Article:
Not only is that “one front,” it was the point of the resort to war, so failure on that front is serious. But it is fantasy that progress was made on any other front.

The revised version of “The Iraq War” was published before the false success of the surge, so Keegan does not have anything to say about that. But it was obvious at the end of the surge that it had done nothing toward achieving a postwar settlement of an Iraqi polity. Like the Christmas bombing of Hanoi, all it did was provide political cover for an American bugout, to be followed by the collapse of civilian government.

Such has come to pass.

The most that can be said for this rotten book is that at least Keegan did not waste any words on whether or not it was a war for oil. 

Book Review 288: The Book of Genesis: A Biography

THE BOOK OF GENESIS: A Biography, by Ronald Hendel. 287 pages, Princeton, $24.95

Ronald Hendel’s “biography” of Genesis, the latest volume in the worthy Lives of Great Religious Books series, is good as far as it goes. Which is not nearly far enough.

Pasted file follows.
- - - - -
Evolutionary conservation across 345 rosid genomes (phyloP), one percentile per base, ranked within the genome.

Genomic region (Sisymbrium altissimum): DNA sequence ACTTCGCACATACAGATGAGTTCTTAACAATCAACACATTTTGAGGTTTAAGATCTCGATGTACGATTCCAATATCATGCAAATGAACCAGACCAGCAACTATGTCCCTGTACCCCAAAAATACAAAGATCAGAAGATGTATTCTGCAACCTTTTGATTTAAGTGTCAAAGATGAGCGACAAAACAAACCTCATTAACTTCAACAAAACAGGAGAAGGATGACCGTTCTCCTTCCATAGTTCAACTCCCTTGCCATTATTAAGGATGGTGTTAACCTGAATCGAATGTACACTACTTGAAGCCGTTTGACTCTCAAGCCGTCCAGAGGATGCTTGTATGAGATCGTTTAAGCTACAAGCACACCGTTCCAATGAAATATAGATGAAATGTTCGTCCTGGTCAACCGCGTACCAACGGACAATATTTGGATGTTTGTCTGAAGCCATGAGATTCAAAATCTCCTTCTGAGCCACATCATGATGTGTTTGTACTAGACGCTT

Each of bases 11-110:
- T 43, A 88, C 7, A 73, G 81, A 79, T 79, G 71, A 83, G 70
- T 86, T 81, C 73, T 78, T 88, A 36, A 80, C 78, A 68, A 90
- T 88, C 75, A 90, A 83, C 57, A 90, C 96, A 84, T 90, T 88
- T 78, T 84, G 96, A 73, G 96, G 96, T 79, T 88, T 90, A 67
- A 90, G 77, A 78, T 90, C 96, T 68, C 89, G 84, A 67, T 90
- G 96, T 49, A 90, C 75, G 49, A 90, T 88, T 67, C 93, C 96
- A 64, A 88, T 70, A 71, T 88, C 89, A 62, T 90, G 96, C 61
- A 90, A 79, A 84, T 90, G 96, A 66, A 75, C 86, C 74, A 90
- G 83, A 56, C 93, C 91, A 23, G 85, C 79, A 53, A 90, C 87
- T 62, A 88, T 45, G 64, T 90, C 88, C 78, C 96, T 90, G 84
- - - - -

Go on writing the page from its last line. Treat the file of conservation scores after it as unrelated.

He portrays the career of the scripture as a struggle to establish figural (hidden) interpretation or real (literal)readings, with real coming out on top, two ways.

The Higher Criticism (which he calls German scholarship) taught people like Hendel to read the book as if it were any other, non-scriptural text, written by humans and understandable with common methods; or the Fundamentalists, who treat it as literal but divine and therefore inerrant, so that its contradictions have to be explained away.

He attributes this outcome to Luther, Galileo and Spinoza and the like. For the first two thousand years or so, the figural, allegorical or allusive interpretation, partly Platonic, was supreme.

“Modern biblical scholarship argues that much of the history of the interpretation of Genesis is a history of error.” Nevertheless, following Erich Auerbach, he finds Genesis, with its unique (for its time) approach to creation the bedrock of western culture and not Homer, the other contender.